Association for Behavior Analysis International

The Association for Behavior Analysis International® (ABAI) is a nonprofit membership organization with the mission to contribute to the well-being of society by developing, enhancing, and supporting the growth and vitality of the science of behavior analysis through research, education, and practice.


40th Annual Convention; Chicago, IL; 2014

Event Details

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Paper Session #223
Behavior Analysis and Verbal Behavor
Sunday, May 25, 2014
2:00 PM–2:50 PM
W175b (McCormick Place Convention Center)
Area: TPC
Chair: Naftally Israeli (Bar-Ilan University)

CANCELLED: The Philosophical Roots of Equivalence

Domain: Theory
NAFTALLY ISRAELI (Bar-Ilan University)

Murray Sidman's landmark 1971 paper identified stimulus equivalence as a basic class of language functioning, and provided for the first time evidence of a substantial behavioral difference between verbal humans and other groups. Since then, hundred of research studies exemplified these findings and integrated them to a theory of arbitrarily applicable relational responding. Nevertheless, the philosophical roots of the idea of equivalence has not been thoroughly studied. Herein, I identify two of these philosophical roots. The first is Bertrand Russell's resemblance argument, which he advanced while defending a theory of universals against empiricism and nominalism. The second of these philosophical roots lies in a 40-year old debate in the area of philosophy of language - the debate between literal and metaphorical understanding of human language and thought. I claim that a common assumption of the two sides of the debate is the assumption of equivalence. These two philosophical arguments will provide two strong theoretical arguments for the idea of equivalence, and will suggest new directions for research of this phenomena.

A Science of Verbal Behavior: Visions, Divisions, and Possible Integrations
Domain: Theory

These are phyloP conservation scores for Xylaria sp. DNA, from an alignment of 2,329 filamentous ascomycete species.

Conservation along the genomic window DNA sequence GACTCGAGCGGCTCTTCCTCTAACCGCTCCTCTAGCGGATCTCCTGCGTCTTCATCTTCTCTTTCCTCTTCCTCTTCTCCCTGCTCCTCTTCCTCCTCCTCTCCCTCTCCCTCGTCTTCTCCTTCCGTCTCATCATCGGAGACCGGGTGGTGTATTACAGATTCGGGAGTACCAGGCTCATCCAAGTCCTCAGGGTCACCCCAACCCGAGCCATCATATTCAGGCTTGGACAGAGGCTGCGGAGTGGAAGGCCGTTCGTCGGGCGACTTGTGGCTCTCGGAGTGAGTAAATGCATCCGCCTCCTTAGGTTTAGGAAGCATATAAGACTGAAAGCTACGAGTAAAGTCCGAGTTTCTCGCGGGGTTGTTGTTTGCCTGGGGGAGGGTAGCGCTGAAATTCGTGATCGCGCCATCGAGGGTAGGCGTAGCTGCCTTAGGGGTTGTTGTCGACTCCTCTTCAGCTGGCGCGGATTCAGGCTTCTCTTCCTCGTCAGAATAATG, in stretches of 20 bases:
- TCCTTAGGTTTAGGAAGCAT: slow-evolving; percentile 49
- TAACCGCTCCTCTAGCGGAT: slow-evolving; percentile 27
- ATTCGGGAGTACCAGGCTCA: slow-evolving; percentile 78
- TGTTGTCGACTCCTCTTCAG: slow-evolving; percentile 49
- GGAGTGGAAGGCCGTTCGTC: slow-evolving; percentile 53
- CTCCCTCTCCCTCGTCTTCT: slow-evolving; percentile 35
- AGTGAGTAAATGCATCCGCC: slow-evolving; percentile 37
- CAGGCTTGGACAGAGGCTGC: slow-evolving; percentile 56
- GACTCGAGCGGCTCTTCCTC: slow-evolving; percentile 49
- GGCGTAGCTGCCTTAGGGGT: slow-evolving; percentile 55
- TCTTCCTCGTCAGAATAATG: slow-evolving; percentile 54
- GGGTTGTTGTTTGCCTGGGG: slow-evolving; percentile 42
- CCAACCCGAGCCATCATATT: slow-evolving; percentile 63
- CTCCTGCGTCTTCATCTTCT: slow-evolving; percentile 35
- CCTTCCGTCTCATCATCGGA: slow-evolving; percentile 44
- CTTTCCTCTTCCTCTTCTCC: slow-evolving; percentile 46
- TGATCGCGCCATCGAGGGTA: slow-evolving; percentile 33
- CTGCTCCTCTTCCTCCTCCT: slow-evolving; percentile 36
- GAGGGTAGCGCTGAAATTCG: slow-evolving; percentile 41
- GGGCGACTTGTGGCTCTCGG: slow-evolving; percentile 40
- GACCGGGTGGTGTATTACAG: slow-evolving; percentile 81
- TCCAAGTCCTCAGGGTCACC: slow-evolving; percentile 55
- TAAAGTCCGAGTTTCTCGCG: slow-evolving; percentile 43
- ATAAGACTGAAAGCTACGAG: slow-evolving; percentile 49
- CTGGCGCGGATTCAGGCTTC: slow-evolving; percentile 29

SAM LEIGLAND (Gonzaga University)
Abstract: The future development and impact of the field of behavior analysis depends upon the analysis of complex human behavior in general and verbal behavior in particular. It is only through such analyses that behavior analysis can provide effective and influential alternatives to contemporary treatments provided by cognitive psychology and related fields. The purpose of this paper is to (a) review the development and diversity of the functional analysis of verbal behavior, (b) address controversies and conflicts in that development, (c) promote empirical/theoretical integration and methodological development, and (d) examine the role of the functional analysis of verbal behavior in both behavior analysis and psychology. Examples of possible integration include Skinner's original analysis of verbal behavior with recent findings of derived relational phenomena and transformation of function, as well as possible integration of the several theoretical accounts of these phenomena. Methodological development is needed in the functional analysis of complex verbal behavior, and in the experimental analysis of human behavior more generally. Such integrations and developments might provide a larger and more coherent vision of what Skinner had termed, "a science of verbal behavior," with its unique scientific characteristics and contributions.



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